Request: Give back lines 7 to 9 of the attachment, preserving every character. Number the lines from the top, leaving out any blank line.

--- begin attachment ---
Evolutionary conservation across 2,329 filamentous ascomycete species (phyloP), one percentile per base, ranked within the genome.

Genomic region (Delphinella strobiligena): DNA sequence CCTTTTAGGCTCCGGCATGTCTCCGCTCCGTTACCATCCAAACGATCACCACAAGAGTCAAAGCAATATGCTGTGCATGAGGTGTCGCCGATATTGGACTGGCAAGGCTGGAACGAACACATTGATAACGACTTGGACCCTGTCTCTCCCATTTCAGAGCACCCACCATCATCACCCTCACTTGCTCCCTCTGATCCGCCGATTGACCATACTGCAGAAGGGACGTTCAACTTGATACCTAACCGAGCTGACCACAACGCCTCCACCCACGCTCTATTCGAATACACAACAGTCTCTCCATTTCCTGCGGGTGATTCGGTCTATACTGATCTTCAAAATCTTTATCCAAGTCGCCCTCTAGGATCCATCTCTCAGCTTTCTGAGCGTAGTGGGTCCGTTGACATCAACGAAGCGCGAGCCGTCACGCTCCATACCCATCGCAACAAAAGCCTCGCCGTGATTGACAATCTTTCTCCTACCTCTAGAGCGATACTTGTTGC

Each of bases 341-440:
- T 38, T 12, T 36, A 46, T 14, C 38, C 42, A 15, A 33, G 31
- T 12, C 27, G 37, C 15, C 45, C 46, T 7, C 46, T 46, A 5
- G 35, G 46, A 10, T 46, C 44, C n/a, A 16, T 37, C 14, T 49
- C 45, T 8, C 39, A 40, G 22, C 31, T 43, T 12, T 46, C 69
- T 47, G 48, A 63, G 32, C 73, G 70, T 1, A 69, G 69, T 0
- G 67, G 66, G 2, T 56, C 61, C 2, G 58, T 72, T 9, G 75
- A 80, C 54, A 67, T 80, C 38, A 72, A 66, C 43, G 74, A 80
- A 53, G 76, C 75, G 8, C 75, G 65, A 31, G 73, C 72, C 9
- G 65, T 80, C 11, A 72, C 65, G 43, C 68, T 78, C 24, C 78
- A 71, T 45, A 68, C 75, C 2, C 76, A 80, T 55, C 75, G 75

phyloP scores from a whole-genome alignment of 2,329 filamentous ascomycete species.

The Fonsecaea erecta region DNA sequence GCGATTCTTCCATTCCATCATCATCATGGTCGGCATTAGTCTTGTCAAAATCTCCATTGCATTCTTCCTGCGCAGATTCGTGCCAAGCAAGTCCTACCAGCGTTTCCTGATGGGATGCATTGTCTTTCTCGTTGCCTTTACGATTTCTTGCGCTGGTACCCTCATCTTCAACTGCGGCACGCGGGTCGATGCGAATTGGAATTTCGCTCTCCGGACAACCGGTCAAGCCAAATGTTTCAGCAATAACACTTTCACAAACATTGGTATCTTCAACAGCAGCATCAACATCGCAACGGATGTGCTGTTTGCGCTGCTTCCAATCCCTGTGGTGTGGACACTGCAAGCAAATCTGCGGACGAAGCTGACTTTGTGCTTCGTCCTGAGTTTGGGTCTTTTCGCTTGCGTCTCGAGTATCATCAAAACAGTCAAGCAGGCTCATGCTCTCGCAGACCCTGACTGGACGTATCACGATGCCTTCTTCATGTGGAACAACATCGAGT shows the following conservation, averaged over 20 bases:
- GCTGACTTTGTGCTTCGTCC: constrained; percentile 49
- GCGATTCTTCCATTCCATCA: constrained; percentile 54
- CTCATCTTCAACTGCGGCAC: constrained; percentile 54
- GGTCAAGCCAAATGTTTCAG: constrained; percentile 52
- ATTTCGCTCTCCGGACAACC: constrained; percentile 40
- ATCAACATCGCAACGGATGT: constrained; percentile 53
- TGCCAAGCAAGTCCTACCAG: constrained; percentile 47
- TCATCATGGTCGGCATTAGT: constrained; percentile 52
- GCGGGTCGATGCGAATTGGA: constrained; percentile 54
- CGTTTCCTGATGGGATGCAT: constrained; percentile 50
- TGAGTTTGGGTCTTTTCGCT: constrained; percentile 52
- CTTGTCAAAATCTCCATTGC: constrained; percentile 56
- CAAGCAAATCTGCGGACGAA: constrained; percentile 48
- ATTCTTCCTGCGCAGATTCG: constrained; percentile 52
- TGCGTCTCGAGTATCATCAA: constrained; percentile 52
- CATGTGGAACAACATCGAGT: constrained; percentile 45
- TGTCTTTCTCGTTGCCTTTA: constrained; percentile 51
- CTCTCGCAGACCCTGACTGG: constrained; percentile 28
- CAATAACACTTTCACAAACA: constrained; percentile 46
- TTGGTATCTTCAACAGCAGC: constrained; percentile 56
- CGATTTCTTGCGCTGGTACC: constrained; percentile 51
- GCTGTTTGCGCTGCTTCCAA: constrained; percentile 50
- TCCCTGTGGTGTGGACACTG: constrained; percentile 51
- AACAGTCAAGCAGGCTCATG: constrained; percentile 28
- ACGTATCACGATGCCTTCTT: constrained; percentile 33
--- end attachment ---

- C 45, T 8, C 39, A 40, G 22, C 31, T 43, T 12, T 46, C 69
- T 47, G 48, A 63, G 32, C 73, G 70, T 1, A 69, G 69, T 0
- G 67, G 66, G 2, T 56, C 61, C 2, G 58, T 72, T 9, G 75